“Today we are faced with the pre-eminent fact that, if civilization is to survive, we must cultivate the science of human relationships.” — Franklin Delano Roosevelt, 1945
Leaders and managers can study, train and be coached. But if they fail to work on their interpersonal skills, they will not succeed when given more complex responsibilities. The ability to relate to and connect with others helps confer influence and leadership success.
Until recently, there has been little focus on what goes on within the relationship between two people in an organization. Almost all professional development programs focus on the individual: what you can do to improve yourself.
Thousands of people explore leadership and management skills each year with an emphasis on improving their personal abilities. Very few have participated in programs to develop interpersonal skills.
Obviously, pursuing personal growth is worthwhile. Now, however, experts suggest that executives who develop their interpersonal skills will finely hone their ability to lead and influence.
The best managers in the world are not only experts in systems, processes and technical competencies. They are also proficient at managing their employees, personal strengths and preferences. Thus, they increase employee engagement and productivity. Unfortunately, most people’s experience with bosses falls short of these goals.
Do you ever wonder why some of the most brilliant, well-educated people aren’t promoted, while those with fewer obvious skills climb the professional ladder?
Chalk it up to emotional intelligence (EI), a term first coined in 1995 by psychologist Daniel Goleman in his New York Times bestseller Emotional Intelligence.
In the United States, experts had assumed that high IQ was key to high performance. Decades of research now point to EI as the critical factor that separates star performers from the rest of the pack.
EI is your ability to recognize and understand emotions in yourself and others, and your ability to use this awareness to manage your behavior and relationships. It is composed of four core skills that are paired under two primary competencies: personal and social.
Emotional intelligence taps into a fundamental element of human behavior that is distinct from your intellect. There is no connection between IQ and emotional intelligence. Intelligence is your ability to learn, as well as retrieve and apply knowledge.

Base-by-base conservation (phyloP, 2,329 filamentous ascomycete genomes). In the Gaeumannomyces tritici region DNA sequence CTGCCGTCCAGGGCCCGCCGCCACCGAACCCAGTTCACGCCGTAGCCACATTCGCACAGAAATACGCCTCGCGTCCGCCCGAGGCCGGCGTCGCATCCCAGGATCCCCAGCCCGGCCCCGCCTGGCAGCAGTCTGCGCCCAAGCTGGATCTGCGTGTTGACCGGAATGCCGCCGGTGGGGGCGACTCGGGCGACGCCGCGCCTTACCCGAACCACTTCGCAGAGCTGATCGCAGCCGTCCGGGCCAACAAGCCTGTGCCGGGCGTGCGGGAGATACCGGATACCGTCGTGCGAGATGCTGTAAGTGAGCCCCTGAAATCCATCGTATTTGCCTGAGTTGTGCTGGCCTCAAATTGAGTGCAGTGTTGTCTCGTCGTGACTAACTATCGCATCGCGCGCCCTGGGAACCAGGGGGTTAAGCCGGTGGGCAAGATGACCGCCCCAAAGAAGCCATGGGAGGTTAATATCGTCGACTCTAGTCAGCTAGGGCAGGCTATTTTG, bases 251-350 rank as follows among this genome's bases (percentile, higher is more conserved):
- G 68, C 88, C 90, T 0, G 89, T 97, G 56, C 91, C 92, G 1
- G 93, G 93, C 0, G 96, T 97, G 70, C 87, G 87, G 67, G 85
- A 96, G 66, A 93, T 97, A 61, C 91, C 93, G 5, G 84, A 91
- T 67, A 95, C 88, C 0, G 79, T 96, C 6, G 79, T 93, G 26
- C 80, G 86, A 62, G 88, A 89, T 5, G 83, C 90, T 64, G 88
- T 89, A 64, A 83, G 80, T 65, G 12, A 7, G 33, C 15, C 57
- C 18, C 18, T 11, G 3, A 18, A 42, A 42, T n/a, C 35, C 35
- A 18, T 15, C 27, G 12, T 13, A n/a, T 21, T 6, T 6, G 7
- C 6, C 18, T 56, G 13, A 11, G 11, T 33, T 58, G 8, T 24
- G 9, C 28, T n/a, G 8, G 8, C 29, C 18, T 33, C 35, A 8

Emotional intelligence is a flexible set of skills that can be acquired and improved with practice. While some people are naturally more emotionally intelligent than others, you can develop high emotional intelligence even if you aren’t born with it.
The key to getting along with all kinds of people is to hold back or neutralize your personal reactions and focus on others first. Being savvy is working from the outside in. Then, interpersonal savvy becomes having a range of interpersonal skills and approaches and knowing when to use what with whom.
The outcome is ease of transaction where you get what you need without damaging other parties unnecessarily and leave them wanting to work with you again. Having interpersonal skills will allow you to motivate, inspire, and successfully lead others, as well as further your own career development.
Interpersonal savvy is the combination of strong interpersonal skills such as approachability, listening, empathy, and composure with a “savvy” interpersonal awareness and interpersonal style, which involves discernment, common sense, astuteness, perceptiveness, cleverness and tact.
Leaders want to achieve excellence. Achieving excellence is often confounded by the varied personalities and stresses leader’s encounter. A valuable characteristic is what I call “interpersonal savvy”.
In leaders’ work and personal lives the key to getting along with many people is to hold back one’s initial personal reactions and focus on the other persons needs first. Interpersonal savvy includes a full set of interpersonal skills and approaches, which allow one to discern when to deploy a particular people skill.
About Dr. Maynard Brusman…
Consulting Psychologist & Executive Coach
Emotional Intelligence and Mindful Leadership Consultant
Are you a purpose-driven executive leader who wants to be more effective at work and get better results? Emotionally intelligent and mindful leaders build trust, and inspire people to become fully engaged with the vision and mission of their company. They build coaching cultures of positive engagement.
Over the past thirty-five years, I have coached hundreds of leaders to improve their leadership effectiveness. After only 6 months, one executive coaching client reported greater productivity and more stress resiliency helping her company improve revenues by 20%. While this may depend on many factors most of my clients report similar satisfaction in their EQ leadership competence leading to better business results.
You can choose to work with a highly seasoned executive coach to help facilitate your leadership development and executive presence awakening what’s possible.
For more information, please go to http://www.workingresources.com, write to email@example.com, or call 415-546-1252.